During their run in this country, awestruck fairgoers gathered to witness their first telephone, eat their first hamburger and peel their first exotic banana. Then came infomercials, cable and text messaging.

From Card Table Displays
With origins tracing back to the mid-60’s in the basement of a long defunct Daytona Beach hotel, Advan$tar’s business to business Dealer Expo is suddenly looking downright creaky. The effect a show struggling for identity might have on dealers down the road could be significant.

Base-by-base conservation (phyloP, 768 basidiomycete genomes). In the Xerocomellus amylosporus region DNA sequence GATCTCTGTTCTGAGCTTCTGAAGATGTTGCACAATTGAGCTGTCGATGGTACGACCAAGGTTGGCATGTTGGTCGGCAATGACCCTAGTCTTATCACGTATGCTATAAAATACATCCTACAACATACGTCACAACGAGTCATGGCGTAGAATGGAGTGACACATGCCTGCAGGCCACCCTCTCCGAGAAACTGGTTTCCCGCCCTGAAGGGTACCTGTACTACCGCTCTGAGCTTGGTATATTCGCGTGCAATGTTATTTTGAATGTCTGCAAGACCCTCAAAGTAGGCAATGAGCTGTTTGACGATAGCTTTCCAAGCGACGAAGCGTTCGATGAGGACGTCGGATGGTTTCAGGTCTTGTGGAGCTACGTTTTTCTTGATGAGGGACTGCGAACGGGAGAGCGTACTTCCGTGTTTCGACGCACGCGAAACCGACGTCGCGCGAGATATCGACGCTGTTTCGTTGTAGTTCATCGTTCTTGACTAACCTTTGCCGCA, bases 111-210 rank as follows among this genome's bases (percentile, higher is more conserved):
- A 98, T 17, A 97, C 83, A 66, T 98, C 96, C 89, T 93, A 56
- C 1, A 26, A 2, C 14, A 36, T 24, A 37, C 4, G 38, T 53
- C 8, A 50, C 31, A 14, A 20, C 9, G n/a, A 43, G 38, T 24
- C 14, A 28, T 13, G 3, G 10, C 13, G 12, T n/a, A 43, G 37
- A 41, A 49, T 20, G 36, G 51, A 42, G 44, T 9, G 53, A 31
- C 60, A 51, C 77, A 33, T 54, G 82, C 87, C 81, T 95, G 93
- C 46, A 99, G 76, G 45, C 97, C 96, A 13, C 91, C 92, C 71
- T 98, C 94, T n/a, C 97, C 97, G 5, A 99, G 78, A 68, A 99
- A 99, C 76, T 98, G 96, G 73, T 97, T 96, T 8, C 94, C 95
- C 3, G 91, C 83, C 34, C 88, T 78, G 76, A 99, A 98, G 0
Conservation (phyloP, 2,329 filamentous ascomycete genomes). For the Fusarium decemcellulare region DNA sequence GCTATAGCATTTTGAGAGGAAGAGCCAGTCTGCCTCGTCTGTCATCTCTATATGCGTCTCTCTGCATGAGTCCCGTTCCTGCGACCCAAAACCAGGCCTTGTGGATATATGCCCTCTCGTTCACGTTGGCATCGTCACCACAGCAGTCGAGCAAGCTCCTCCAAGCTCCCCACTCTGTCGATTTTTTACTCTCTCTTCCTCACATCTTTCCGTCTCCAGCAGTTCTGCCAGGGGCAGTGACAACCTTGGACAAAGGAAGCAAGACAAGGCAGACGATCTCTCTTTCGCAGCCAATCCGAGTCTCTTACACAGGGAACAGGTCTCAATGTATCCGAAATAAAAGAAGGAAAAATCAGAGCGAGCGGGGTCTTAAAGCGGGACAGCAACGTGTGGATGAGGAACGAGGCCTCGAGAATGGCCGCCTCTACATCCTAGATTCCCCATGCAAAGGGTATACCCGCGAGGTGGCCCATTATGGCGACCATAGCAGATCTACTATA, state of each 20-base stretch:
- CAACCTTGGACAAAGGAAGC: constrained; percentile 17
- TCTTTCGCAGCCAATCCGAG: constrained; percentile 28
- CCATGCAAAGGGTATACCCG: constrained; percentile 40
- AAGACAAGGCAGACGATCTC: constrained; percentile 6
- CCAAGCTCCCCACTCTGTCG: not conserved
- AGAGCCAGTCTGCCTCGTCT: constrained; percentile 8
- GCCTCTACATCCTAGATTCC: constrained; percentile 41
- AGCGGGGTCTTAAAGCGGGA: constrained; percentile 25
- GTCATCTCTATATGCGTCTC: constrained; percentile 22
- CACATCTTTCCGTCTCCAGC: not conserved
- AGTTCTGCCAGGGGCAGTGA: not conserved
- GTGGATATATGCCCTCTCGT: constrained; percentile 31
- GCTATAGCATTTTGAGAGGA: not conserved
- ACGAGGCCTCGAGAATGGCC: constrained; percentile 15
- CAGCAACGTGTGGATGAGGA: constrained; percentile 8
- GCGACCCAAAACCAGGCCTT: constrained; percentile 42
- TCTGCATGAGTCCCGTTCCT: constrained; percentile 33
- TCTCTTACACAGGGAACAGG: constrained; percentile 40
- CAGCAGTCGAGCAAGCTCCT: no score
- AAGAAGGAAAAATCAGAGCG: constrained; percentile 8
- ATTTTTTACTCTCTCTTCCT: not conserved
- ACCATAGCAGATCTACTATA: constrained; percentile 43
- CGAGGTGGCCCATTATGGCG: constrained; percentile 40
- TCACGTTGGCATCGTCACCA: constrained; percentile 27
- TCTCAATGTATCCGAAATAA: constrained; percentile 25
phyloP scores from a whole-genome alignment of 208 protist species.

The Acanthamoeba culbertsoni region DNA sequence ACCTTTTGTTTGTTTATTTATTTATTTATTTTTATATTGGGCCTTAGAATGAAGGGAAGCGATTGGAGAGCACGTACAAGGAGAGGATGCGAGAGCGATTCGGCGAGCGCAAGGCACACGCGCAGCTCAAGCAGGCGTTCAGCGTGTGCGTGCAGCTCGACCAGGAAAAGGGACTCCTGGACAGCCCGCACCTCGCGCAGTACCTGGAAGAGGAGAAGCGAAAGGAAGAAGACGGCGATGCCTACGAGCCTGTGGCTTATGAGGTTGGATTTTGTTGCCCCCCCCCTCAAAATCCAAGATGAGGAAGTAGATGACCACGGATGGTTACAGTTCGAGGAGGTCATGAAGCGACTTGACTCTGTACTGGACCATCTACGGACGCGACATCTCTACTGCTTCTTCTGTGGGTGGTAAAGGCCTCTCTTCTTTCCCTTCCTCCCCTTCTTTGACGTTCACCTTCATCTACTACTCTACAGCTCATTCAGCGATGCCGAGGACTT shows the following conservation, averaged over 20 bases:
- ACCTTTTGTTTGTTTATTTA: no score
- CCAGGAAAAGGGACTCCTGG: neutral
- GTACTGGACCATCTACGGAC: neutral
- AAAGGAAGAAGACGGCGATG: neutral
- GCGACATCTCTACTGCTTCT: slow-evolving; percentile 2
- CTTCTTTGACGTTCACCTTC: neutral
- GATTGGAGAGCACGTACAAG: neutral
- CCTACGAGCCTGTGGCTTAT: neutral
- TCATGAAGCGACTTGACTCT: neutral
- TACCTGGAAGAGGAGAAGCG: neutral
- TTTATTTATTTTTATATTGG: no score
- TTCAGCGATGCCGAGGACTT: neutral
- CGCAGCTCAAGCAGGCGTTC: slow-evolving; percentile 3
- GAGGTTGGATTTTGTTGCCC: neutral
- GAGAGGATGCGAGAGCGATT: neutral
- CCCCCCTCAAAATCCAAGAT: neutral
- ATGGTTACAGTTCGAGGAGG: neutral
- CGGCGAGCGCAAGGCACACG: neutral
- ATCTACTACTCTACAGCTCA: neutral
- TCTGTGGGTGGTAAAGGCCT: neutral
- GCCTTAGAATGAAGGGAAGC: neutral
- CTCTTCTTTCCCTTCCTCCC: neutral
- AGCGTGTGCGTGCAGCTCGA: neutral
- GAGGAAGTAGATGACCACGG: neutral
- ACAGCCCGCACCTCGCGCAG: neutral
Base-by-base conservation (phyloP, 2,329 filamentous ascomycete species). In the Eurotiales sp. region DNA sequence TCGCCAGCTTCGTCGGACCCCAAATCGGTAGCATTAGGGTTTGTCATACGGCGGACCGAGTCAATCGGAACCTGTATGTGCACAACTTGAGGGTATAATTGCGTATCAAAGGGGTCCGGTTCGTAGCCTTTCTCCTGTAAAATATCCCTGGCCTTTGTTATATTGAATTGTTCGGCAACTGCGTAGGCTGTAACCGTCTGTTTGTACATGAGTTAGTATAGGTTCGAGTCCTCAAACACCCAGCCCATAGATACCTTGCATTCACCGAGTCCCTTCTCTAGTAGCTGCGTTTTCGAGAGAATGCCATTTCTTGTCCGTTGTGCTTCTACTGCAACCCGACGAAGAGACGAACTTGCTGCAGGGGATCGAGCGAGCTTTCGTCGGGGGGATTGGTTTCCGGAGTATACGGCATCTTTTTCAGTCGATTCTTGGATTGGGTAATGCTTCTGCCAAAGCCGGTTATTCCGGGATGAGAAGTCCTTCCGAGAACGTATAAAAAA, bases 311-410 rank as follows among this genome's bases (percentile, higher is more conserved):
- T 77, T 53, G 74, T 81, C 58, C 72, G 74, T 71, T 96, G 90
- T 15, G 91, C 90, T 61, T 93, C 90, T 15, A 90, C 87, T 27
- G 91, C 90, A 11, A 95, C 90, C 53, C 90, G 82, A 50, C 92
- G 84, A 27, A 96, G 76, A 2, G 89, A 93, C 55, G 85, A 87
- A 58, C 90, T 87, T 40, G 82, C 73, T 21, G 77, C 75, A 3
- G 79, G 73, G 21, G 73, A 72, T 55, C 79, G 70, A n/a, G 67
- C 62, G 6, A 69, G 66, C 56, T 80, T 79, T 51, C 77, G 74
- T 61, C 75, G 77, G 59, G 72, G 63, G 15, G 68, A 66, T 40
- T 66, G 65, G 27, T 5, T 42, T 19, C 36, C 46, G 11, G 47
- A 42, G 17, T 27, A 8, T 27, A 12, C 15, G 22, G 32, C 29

Last month we looked at a few highlights gleaned from February’s annual event. Scott’s Genius Boot pavilion (top left) featuring a well done Blade Runner-esque display theme that communicated the spirit of the product and combined it with an informed traffic pattern was inspired design.

Rev-it’s exhibit likewise was refined and refreshing, projecting the line’s elegance from an understated surround that projected high-end consumer value and product content. Other predictable standouts included Alpinestars, Dunlop, Troy Lee and Scorpion, and Ogio, to name a few. But as marketeers first and consumers second we were struck by the number of unimaginative and underperforming marketing displays and merchandising tactics that in many instances have remained static — and ineffective — for years. Literally years.

Ordinary Equals Boring